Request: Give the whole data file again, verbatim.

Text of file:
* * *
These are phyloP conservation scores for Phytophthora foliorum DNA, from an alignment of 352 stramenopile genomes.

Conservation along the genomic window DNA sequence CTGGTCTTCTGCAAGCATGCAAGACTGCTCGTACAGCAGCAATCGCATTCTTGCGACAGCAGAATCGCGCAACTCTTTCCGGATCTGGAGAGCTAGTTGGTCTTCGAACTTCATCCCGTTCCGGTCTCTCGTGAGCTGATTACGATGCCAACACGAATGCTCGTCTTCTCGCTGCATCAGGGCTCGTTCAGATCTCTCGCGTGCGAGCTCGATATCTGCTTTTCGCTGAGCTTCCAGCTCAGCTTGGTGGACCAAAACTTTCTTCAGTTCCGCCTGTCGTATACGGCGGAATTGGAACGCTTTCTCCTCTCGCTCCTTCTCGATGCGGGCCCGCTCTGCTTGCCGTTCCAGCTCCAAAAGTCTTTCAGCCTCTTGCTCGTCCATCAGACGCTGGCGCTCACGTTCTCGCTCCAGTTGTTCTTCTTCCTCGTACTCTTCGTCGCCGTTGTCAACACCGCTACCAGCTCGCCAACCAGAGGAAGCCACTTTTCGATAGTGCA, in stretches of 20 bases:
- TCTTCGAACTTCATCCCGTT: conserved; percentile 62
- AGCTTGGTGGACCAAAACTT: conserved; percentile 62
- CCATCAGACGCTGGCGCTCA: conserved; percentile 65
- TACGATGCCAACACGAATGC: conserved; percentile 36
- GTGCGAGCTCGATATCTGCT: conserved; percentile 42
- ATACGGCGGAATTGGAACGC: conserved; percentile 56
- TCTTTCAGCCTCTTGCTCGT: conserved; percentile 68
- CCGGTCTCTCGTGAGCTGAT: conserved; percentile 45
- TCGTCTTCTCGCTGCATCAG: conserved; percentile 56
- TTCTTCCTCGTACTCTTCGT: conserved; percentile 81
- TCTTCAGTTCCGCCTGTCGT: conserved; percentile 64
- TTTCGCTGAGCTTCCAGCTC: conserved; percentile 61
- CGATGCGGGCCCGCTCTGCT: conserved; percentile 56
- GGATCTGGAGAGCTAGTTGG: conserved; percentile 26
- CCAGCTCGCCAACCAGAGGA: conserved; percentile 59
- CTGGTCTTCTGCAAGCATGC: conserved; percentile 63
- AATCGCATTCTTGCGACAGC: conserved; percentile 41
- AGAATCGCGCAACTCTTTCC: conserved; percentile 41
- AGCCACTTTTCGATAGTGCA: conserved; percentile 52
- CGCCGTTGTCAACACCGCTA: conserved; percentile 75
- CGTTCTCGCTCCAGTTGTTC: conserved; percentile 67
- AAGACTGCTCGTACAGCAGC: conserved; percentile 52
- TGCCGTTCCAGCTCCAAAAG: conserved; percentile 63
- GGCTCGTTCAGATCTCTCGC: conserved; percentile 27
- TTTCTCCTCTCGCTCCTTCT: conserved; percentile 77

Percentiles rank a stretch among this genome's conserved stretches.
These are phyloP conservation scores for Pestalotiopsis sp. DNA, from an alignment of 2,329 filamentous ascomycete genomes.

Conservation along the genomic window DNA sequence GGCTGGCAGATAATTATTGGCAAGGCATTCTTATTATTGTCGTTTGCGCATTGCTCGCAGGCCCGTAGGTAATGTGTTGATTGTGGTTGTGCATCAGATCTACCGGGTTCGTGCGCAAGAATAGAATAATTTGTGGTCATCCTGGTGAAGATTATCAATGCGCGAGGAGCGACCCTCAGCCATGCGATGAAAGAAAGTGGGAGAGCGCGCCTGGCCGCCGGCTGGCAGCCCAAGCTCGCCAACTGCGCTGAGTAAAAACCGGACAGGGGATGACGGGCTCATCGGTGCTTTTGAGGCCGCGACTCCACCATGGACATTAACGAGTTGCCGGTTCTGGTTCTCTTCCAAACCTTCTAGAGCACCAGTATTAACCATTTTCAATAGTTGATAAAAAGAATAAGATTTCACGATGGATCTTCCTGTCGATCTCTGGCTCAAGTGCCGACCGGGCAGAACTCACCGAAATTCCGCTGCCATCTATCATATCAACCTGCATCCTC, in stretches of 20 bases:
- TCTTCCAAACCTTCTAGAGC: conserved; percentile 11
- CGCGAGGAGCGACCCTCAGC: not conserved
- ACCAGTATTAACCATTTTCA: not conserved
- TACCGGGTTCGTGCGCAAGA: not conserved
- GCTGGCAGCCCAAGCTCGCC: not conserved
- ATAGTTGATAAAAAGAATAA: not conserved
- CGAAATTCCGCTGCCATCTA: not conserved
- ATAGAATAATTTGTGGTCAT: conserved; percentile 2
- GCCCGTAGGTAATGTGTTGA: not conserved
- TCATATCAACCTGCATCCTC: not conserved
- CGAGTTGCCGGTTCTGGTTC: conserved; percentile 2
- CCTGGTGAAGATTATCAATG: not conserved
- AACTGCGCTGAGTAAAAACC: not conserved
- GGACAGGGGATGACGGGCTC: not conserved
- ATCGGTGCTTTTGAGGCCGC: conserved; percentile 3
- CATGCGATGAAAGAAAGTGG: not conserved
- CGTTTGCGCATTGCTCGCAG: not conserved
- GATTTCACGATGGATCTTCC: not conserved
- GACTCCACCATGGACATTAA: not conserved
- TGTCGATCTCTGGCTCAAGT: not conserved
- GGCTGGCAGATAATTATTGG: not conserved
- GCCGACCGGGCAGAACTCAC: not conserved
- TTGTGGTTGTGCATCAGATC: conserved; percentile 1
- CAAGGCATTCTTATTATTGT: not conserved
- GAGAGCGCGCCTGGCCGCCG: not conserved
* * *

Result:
These are phyloP conservation scores for Phytophthora foliorum DNA, from an alignment of 352 stramenopile genomes.

Conservation along the genomic window DNA sequence CTGGTCTTCTGCAAGCATGCAAGACTGCTCGTACAGCAGCAATCGCATTCTTGCGACAGCAGAATCGCGCAACTCTTTCCGGATCTGGAGAGCTAGTTGGTCTTCGAACTTCATCCCGTTCCGGTCTCTCGTGAGCTGATTACGATGCCAACACGAATGCTCGTCTTCTCGCTGCATCAGGGCTCGTTCAGATCTCTCGCGTGCGAGCTCGATATCTGCTTTTCGCTGAGCTTCCAGCTCAGCTTGGTGGACCAAAACTTTCTTCAGTTCCGCCTGTCGTATACGGCGGAATTGGAACGCTTTCTCCTCTCGCTCCTTCTCGATGCGGGCCCGCTCTGCTTGCCGTTCCAGCTCCAAAAGTCTTTCAGCCTCTTGCTCGTCCATCAGACGCTGGCGCTCACGTTCTCGCTCCAGTTGTTCTTCTTCCTCGTACTCTTCGTCGCCGTTGTCAACACCGCTACCAGCTCGCCAACCAGAGGAAGCCACTTTTCGATAGTGCA, in stretches of 20 bases:
- TCTTCGAACTTCATCCCGTT: conserved; percentile 62
- AGCTTGGTGGACCAAAACTT: conserved; percentile 62
- CCATCAGACGCTGGCGCTCA: conserved; percentile 65
- TACGATGCCAACACGAATGC: conserved; percentile 36
- GTGCGAGCTCGATATCTGCT: conserved; percentile 42
- ATACGGCGGAATTGGAACGC: conserved; percentile 56
- TCTTTCAGCCTCTTGCTCGT: conserved; percentile 68
- CCGGTCTCTCGTGAGCTGAT: conserved; percentile 45
- TCGTCTTCTCGCTGCATCAG: conserved; percentile 56
- TTCTTCCTCGTACTCTTCGT: conserved; percentile 81
- TCTTCAGTTCCGCCTGTCGT: conserved; percentile 64
- TTTCGCTGAGCTTCCAGCTC: conserved; percentile 61
- CGATGCGGGCCCGCTCTGCT: conserved; percentile 56
- GGATCTGGAGAGCTAGTTGG: conserved; percentile 26
- CCAGCTCGCCAACCAGAGGA: conserved; percentile 59
- CTGGTCTTCTGCAAGCATGC: conserved; percentile 63
- AATCGCATTCTTGCGACAGC: conserved; percentile 41
- AGAATCGCGCAACTCTTTCC: conserved; percentile 41
- AGCCACTTTTCGATAGTGCA: conserved; percentile 52
- CGCCGTTGTCAACACCGCTA: conserved; percentile 75
- CGTTCTCGCTCCAGTTGTTC: conserved; percentile 67
- AAGACTGCTCGTACAGCAGC: conserved; percentile 52
- TGCCGTTCCAGCTCCAAAAG: conserved; percentile 63
- GGCTCGTTCAGATCTCTCGC: conserved; percentile 27
- TTTCTCCTCTCGCTCCTTCT: conserved; percentile 77

Percentiles rank a stretch among this genome's conserved stretches.
These are phyloP conservation scores for Pestalotiopsis sp. DNA, from an alignment of 2,329 filamentous ascomycete genomes.

Conservation along the genomic window DNA sequence GGCTGGCAGATAATTATTGGCAAGGCATTCTTATTATTGTCGTTTGCGCATTGCTCGCAGGCCCGTAGGTAATGTGTTGATTGTGGTTGTGCATCAGATCTACCGGGTTCGTGCGCAAGAATAGAATAATTTGTGGTCATCCTGGTGAAGATTATCAATGCGCGAGGAGCGACCCTCAGCCATGCGATGAAAGAAAGTGGGAGAGCGCGCCTGGCCGCCGGCTGGCAGCCCAAGCTCGCCAACTGCGCTGAGTAAAAACCGGACAGGGGATGACGGGCTCATCGGTGCTTTTGAGGCCGCGACTCCACCATGGACATTAACGAGTTGCCGGTTCTGGTTCTCTTCCAAACCTTCTAGAGCACCAGTATTAACCATTTTCAATAGTTGATAAAAAGAATAAGATTTCACGATGGATCTTCCTGTCGATCTCTGGCTCAAGTGCCGACCGGGCAGAACTCACCGAAATTCCGCTGCCATCTATCATATCAACCTGCATCCTC, in stretches of 20 bases:
- TCTTCCAAACCTTCTAGAGC: conserved; percentile 11
- CGCGAGGAGCGACCCTCAGC: not conserved
- ACCAGTATTAACCATTTTCA: not conserved
- TACCGGGTTCGTGCGCAAGA: not conserved
- GCTGGCAGCCCAAGCTCGCC: not conserved
- ATAGTTGATAAAAAGAATAA: not conserved
- CGAAATTCCGCTGCCATCTA: not conserved
- ATAGAATAATTTGTGGTCAT: conserved; percentile 2
- GCCCGTAGGTAATGTGTTGA: not conserved
- TCATATCAACCTGCATCCTC: not conserved
- CGAGTTGCCGGTTCTGGTTC: conserved; percentile 2
- CCTGGTGAAGATTATCAATG: not conserved
- AACTGCGCTGAGTAAAAACC: not conserved
- GGACAGGGGATGACGGGCTC: not conserved
- ATCGGTGCTTTTGAGGCCGC: conserved; percentile 3
- CATGCGATGAAAGAAAGTGG: not conserved
- CGTTTGCGCATTGCTCGCAG: not conserved
- GATTTCACGATGGATCTTCC: not conserved
- GACTCCACCATGGACATTAA: not conserved
- TGTCGATCTCTGGCTCAAGT: not conserved
- GGCTGGCAGATAATTATTGG: not conserved
- GCCGACCGGGCAGAACTCAC: not conserved
- TTGTGGTTGTGCATCAGATC: conserved; percentile 1
- CAAGGCATTCTTATTATTGT: not conserved
- GAGAGCGCGCCTGGCCGCCG: not conserved